The Georgian seafront at Deal with Hi Macs dragging shingle up the beach presumably to reinforce sea defences



Fishing boats launched form the beach deliver their catch of herrings sold direct from stalls on the beach - 4 for £1!!




This pic. tells you all you need to know. Reputedly the finest oysters.



Sky and sea meet in a beautiful abstract way looking over the Straits of Dover 


You cannot however visit this corner of England without a pilgrimage to Canterbury Cathedral dating from the 12th Century. Whatever your personal beliefs, you could not fail to be moved by the magnificience of the building, the skill of the craftsmen who built it (and still maintain it) and the vision and conviction of those who conceived it. The building is full of history, which imposes itself on visitors in so many ways, from the place where Thomas Beckett was murdered at which spot a candle burns in perpetuity, to a simple candle around which is bound a single strand of barbed wire for all prisoners of conscience, the many memorial tablets of the great and good and so many artefacts and historical items held in the Crypt, the oldest part of the Cathedral. For us though the most special moment was to hear, accompanied by the organ,  the choir sing Parry's anthem "I was Glad" and Handel's "Zadok the Priest". I have heard these many times but the majesty of the setting and the purity of the sound transported them to another, unforgettable level.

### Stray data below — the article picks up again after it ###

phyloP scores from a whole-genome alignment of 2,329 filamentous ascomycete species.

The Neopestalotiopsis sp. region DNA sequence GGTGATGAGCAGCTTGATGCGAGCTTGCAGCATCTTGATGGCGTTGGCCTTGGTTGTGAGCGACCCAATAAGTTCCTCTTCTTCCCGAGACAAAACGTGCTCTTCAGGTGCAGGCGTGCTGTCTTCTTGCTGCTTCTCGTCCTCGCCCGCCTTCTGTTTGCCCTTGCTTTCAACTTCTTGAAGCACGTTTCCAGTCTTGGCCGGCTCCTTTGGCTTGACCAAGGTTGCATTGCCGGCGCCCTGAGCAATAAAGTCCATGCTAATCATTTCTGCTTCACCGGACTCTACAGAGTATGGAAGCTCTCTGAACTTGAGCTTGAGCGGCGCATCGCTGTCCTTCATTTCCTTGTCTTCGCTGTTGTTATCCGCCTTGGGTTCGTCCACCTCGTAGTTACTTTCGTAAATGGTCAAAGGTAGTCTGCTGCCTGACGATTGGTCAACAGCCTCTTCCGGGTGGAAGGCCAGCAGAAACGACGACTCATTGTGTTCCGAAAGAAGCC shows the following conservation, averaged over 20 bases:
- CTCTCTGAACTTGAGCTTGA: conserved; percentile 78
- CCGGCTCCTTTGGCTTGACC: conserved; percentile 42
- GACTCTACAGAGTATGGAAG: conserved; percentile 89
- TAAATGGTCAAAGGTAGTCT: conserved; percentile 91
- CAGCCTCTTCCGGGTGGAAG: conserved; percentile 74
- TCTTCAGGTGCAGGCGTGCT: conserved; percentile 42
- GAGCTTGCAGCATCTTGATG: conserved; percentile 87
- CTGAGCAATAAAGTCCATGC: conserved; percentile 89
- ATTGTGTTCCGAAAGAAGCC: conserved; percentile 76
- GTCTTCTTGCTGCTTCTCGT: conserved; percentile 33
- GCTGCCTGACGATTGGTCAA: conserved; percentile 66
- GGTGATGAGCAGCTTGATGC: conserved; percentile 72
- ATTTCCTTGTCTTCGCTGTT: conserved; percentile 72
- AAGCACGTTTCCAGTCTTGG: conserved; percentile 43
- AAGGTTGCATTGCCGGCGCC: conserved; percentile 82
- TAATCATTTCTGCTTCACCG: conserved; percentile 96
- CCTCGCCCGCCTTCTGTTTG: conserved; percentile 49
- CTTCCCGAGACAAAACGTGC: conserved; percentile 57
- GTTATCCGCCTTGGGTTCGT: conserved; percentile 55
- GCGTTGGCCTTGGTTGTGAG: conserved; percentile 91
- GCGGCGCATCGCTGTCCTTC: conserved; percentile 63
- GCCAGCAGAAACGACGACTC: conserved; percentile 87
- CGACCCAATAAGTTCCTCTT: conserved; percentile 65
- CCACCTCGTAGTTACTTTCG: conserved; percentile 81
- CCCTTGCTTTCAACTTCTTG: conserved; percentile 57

Canterbury Cathedral in all its guises.







Thomas Beckett's tomb





Old meets new!




On the way home, and why not?, we took a short detour to RHS Wisley just a few miles from the M25 to see the garden in winter for the first time and visit the enormous Christmas Craft Fair .





A beautiful white form of narcissus bulbocodium in the Alpine House 



A white form of camellia sasanqua with scented flowers from November onwards. I just wish I could grow this beautiful simple form with the scent a bonus in the depths of winter 



There was an amazing exhibition of botanical prints of drawings  of chrysanthemums by Keika Hasegawa from "A Hundred Chrysanthemums" dated 1891. Go to the RHS website at RHS.org to find out more. They were all beautiful but these were two of our favourites.  This one is "Golden Ball"

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And there is no English equivalent name for this one but what a flower



Finally back to the real thing a passiflora from the Tropical section of the Glasshouse



All that remains for us to do is to thank everyone who has contributed in some way to our enjoyment of the gardening year. The visitors of course who provide the donations to the NGS, our friends and neighbours who support us, the clubs and societies who invite us to speak to them, the visitors to our website, the occasional correspondents and for all the kind comments and encouragement we receive from our many old and new  friends in gardening both in the UK and overseas. May you all have the very best Christmas, a happy and  healthy New Year and a memorable gardening year in 2014.


A special Christmas card to all our readers - one of the many exceptional stained glass windows at Canterbury Cathedral.


With warmest regards,

Keith and Moira.